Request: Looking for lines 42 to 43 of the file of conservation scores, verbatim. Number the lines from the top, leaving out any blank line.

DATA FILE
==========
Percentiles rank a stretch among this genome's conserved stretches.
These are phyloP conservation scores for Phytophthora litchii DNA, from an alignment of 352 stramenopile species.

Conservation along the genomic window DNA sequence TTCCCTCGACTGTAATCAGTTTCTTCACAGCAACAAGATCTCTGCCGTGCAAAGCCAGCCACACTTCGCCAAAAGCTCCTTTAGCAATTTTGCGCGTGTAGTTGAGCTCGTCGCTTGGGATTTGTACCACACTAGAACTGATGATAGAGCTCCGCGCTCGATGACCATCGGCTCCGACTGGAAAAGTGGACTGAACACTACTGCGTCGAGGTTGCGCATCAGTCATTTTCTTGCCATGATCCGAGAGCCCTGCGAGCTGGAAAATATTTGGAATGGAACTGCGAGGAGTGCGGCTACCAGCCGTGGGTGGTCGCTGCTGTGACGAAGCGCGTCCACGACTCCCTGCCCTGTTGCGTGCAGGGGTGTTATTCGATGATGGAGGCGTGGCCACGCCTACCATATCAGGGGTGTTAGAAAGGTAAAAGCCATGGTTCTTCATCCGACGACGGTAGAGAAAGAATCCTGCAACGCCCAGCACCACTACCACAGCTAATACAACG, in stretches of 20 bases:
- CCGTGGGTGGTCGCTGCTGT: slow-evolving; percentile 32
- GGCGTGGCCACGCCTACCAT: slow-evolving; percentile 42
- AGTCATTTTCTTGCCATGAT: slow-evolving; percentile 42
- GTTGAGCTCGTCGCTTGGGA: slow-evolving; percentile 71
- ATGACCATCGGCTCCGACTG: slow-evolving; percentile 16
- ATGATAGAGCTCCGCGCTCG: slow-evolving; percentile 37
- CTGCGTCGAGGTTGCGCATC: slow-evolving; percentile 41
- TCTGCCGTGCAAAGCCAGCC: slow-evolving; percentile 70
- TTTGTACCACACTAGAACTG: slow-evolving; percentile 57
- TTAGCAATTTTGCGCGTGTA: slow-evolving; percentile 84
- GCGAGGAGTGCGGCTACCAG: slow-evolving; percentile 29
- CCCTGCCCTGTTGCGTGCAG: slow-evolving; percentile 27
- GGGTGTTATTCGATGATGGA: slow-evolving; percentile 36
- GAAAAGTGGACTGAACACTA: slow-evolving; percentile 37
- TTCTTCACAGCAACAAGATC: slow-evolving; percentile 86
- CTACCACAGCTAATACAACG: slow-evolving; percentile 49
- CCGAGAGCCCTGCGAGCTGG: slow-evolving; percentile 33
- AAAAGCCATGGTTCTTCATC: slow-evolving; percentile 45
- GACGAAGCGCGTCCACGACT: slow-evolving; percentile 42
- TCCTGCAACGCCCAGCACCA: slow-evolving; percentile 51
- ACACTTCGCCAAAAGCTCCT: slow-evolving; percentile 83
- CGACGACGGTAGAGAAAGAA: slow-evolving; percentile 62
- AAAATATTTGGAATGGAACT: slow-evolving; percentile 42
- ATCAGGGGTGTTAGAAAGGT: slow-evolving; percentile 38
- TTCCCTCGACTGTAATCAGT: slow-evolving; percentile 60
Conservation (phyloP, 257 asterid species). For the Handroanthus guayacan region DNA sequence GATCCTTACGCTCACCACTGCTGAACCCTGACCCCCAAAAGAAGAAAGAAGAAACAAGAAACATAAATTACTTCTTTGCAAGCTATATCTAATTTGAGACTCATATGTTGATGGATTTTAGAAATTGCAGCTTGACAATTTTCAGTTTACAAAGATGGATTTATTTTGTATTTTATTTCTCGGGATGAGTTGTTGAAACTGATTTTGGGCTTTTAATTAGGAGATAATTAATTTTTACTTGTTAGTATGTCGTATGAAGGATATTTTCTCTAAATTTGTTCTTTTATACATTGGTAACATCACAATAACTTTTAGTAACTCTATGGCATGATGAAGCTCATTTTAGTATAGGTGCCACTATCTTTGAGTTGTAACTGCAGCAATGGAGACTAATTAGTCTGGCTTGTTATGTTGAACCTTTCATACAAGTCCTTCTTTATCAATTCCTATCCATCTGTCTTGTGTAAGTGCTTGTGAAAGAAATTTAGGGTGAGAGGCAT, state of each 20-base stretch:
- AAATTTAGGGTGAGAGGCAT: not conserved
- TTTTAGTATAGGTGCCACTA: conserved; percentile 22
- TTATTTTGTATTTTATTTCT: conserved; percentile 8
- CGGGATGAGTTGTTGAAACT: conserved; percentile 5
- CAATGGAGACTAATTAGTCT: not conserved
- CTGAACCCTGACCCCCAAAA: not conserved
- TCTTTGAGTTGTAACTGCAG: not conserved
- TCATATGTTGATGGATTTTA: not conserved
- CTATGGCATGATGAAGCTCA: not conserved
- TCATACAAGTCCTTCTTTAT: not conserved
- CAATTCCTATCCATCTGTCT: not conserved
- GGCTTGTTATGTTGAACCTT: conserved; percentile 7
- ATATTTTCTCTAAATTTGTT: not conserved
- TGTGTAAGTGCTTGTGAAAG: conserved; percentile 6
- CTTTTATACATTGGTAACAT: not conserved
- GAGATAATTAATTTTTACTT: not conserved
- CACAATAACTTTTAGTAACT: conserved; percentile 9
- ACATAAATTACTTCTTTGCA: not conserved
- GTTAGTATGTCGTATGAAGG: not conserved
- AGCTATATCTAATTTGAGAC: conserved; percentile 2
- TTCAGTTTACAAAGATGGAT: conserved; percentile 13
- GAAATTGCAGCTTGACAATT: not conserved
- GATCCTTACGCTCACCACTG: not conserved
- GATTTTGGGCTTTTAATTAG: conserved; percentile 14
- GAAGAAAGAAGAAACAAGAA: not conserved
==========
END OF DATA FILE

- ATATTTTCTCTAAATTTGTT: not conserved
- TGTGTAAGTGCTTGTGAAAG: conserved; percentile 6